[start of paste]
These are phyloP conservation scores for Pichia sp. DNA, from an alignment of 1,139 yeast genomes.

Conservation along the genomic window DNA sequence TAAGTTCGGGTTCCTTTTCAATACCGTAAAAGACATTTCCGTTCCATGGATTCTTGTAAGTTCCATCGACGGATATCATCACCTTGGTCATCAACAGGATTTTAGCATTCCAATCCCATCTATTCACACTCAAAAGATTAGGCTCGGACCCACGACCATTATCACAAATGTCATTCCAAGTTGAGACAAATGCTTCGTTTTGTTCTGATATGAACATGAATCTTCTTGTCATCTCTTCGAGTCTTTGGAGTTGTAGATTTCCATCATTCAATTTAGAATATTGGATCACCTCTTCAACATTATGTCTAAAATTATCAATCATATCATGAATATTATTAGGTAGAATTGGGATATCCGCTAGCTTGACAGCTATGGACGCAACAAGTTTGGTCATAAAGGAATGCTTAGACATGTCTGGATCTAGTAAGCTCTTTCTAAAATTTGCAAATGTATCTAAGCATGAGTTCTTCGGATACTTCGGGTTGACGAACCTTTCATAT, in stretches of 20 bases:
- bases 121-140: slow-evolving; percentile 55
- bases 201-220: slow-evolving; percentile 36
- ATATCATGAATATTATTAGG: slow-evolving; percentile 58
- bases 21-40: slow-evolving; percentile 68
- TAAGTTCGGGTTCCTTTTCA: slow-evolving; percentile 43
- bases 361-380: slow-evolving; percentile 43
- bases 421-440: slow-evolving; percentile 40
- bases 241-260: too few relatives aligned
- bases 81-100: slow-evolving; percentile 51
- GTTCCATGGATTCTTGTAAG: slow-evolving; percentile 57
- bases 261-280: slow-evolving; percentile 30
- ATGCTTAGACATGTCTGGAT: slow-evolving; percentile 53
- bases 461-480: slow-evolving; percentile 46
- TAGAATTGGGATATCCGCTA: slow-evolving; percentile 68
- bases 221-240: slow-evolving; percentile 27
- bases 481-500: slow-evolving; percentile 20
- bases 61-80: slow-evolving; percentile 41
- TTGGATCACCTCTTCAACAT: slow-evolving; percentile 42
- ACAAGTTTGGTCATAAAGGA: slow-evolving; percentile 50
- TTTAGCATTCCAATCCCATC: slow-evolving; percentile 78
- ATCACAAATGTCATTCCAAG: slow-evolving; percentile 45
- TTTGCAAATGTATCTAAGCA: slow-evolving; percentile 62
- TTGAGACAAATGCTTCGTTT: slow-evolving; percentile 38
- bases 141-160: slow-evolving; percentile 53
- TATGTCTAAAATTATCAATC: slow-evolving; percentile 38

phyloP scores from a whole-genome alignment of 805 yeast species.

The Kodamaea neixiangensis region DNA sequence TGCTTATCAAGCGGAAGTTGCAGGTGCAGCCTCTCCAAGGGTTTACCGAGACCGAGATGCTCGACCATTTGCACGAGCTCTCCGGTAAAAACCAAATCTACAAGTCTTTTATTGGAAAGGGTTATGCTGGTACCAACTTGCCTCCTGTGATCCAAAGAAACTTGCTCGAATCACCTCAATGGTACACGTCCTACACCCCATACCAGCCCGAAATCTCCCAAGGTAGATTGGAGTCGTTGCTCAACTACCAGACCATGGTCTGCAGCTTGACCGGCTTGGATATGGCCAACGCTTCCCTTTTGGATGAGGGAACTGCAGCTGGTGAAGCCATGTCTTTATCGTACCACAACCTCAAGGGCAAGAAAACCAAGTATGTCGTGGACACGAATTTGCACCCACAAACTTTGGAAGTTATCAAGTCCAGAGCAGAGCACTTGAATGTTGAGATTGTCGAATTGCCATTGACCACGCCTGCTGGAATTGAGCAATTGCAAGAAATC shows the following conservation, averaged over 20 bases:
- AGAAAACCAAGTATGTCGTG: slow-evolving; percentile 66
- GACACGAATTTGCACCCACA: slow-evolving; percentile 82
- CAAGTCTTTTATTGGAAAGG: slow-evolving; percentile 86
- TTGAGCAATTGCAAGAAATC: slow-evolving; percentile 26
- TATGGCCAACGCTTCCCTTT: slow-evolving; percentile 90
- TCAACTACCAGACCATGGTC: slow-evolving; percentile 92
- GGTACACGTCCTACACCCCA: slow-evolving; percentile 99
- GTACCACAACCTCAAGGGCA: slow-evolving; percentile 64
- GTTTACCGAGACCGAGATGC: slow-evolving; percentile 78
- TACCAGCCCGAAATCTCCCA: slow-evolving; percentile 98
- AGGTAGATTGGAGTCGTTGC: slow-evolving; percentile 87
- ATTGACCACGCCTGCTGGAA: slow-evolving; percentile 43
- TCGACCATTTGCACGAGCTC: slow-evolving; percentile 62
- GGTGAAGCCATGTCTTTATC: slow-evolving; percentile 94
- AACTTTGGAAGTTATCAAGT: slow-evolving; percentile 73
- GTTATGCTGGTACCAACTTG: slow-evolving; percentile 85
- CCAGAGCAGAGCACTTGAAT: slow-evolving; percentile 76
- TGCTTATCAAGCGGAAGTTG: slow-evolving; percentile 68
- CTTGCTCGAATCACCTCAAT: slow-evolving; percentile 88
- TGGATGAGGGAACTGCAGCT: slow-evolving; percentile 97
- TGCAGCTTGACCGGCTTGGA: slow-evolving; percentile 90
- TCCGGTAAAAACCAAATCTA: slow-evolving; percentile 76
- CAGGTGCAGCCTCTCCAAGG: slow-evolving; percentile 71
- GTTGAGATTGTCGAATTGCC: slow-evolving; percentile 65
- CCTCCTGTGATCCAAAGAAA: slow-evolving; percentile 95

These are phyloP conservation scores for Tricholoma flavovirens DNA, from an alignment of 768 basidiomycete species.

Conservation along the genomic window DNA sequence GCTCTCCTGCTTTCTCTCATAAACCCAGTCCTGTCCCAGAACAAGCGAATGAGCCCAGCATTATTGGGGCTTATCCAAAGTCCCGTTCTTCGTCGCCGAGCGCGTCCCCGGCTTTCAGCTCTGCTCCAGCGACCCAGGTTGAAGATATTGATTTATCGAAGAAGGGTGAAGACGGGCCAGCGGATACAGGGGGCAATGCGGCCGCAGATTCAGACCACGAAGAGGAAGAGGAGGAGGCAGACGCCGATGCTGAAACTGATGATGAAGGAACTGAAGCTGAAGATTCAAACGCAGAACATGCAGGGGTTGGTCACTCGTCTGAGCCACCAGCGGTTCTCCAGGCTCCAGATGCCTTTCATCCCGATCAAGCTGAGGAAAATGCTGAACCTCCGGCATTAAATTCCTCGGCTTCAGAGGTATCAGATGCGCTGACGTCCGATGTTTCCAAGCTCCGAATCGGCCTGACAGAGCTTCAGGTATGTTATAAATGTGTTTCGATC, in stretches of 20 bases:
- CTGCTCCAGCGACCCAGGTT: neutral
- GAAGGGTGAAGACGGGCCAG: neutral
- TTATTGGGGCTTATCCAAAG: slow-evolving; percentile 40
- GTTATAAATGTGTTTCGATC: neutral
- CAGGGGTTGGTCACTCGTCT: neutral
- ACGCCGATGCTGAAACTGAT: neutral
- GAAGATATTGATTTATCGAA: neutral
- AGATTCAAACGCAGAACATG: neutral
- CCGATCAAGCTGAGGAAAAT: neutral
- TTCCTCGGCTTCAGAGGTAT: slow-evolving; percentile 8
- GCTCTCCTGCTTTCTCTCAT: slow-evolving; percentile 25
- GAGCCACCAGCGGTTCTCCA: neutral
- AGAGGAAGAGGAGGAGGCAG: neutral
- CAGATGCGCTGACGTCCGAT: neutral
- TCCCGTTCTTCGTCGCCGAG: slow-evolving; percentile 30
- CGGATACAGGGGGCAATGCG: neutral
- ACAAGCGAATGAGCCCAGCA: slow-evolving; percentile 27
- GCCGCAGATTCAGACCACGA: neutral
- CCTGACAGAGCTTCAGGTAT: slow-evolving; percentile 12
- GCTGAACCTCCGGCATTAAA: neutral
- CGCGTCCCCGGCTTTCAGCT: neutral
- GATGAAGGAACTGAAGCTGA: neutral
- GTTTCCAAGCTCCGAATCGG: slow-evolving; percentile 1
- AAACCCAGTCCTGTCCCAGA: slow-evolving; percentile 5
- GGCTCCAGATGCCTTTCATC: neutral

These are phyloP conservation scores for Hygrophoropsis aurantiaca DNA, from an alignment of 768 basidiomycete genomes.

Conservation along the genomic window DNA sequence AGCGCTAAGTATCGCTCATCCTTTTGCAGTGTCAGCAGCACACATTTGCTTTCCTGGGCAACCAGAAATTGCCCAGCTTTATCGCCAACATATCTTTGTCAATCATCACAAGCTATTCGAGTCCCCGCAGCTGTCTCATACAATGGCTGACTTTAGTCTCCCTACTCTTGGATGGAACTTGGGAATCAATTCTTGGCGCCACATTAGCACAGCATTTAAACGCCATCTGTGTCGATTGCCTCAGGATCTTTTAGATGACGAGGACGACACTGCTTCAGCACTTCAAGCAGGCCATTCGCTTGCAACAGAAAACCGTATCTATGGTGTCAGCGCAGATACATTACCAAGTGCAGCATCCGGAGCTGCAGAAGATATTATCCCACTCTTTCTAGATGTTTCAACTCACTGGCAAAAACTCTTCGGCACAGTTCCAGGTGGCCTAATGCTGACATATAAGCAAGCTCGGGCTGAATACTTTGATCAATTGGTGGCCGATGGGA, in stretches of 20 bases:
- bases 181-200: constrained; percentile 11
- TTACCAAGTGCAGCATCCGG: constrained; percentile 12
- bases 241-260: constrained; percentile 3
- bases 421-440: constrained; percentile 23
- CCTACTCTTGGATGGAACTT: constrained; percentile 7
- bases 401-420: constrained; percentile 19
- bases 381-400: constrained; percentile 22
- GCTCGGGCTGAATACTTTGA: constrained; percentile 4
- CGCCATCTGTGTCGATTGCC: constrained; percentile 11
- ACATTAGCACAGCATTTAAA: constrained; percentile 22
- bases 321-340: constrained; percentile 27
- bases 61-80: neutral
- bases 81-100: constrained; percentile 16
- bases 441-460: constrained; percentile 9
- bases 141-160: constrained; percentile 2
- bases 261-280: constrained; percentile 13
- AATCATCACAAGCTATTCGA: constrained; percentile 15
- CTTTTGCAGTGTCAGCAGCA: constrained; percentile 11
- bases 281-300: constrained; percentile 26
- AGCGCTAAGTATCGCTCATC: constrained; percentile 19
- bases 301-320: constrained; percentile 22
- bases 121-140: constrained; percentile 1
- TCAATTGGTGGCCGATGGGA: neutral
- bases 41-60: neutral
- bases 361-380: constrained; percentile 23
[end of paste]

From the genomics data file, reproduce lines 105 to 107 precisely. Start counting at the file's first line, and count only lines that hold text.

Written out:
- bases 121-140: constrained; percentile 1
- TCAATTGGTGGCCGATGGGA: neutral
- bases 41-60: neutral